Although it’s a painful download, Tyler Cowen’s talk on economics blogging is really outstanding. It runs quite counter to the angst that seems to be showing up lately on Greg Mankiw’s blog.

One question that Tyler addresses is, “Why economics?” Why doesn’t blogging take place so much in other academic disciplines?

There probably are many answers. I would frame my answer in terms of supply and demand.

There is an audience demand for clear writing about intellectual developments in many fields. In the natural sciences, however, my guess is that the cost of providing this sort of writing tends to be quite high. Only some extremely talented individuals are up to it. For now, their most remunerative outlets are books and other traditional publications, but perhaps some day an educational foundation will provide support for science blogging.

Another question Tyler poses is whether blogging leads to a “dumbing down” of economics. For now, my answer would be that on the contrary, the social utility of the papers that get play on blogs is higher than that of papers that go into journals but are ignored on blogs. So I think that blogging could be a force for positive change.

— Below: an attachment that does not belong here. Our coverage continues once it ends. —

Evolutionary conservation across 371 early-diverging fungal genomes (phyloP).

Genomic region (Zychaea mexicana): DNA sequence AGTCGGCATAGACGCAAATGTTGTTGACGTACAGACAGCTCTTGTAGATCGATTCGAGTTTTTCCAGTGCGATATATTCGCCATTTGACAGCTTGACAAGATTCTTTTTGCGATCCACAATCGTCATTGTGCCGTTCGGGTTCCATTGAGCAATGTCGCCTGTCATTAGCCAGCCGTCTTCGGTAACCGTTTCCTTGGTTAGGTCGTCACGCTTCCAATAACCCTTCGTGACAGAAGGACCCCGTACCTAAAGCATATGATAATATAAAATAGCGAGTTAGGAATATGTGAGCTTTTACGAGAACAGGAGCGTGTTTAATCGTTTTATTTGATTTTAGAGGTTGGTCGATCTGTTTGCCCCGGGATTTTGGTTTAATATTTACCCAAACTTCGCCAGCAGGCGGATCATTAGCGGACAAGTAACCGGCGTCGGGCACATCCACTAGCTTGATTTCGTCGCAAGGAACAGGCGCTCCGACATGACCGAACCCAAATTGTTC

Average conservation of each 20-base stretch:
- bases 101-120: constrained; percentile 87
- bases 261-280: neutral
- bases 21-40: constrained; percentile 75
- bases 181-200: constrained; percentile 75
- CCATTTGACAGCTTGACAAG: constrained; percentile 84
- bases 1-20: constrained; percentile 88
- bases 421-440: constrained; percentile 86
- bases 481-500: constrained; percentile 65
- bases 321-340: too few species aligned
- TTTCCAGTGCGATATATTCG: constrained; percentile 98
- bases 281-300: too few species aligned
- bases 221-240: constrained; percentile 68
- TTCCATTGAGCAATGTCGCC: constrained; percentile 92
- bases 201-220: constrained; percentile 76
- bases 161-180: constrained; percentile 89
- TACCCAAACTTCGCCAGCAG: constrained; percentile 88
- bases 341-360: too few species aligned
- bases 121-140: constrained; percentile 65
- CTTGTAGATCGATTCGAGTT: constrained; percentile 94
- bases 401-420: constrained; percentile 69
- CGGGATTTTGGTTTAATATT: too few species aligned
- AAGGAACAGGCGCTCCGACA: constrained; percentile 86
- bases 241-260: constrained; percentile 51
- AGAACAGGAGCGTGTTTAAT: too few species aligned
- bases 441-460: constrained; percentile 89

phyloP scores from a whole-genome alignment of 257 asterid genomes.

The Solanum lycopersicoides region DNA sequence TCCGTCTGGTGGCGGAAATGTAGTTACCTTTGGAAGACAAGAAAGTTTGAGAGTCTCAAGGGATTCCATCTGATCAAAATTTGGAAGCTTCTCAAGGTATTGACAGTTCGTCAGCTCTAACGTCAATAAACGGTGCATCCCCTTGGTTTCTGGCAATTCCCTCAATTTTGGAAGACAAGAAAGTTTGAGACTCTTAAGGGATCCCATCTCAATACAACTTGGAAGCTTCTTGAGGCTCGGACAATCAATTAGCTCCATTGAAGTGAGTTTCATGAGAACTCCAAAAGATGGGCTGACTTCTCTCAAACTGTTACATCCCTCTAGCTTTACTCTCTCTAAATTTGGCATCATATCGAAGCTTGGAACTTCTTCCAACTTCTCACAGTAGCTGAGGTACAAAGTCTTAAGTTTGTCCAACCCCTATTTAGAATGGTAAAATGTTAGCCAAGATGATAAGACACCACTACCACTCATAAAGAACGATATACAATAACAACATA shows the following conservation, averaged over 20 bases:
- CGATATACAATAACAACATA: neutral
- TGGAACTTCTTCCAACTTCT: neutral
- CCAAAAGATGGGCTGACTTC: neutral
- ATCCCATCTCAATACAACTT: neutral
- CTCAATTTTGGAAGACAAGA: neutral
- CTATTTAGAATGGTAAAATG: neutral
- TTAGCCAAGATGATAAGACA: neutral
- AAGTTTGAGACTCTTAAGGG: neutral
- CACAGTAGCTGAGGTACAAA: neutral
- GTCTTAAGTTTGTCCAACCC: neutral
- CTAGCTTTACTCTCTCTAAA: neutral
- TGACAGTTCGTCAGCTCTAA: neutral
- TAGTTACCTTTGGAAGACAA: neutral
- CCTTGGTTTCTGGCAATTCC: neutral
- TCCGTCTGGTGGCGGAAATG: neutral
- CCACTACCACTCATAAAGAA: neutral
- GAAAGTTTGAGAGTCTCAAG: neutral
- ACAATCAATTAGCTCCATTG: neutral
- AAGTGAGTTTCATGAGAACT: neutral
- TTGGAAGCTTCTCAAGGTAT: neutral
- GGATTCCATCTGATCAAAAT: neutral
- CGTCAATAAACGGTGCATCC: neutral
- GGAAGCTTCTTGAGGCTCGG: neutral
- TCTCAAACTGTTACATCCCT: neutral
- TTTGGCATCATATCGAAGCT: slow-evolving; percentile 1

I can think of only one economic idea that I have never been able to express satisfactorily in non-mathematical terms. That is the Portfolio Separation Theorem, which says that the optimal market portfolio does not depend on individual risk preferences. When I discussed CAPM, I talked around that theorem. I still cannot come up with a good way to explain it. (The conditions under which the theorem holds may or may not apply in practice. That is not the issue here. My point is that I cannot convey the intuition behind the theorem.)

In general, results in economics fall into three categories:

a. Results that I am not aware of or have made no effort to understand.

b. Results that I do not think are important.

c. Results that I can explain without resorting to math.

The Portfolio Separation Theorem is the one result that I can think of that falls outside of those categories.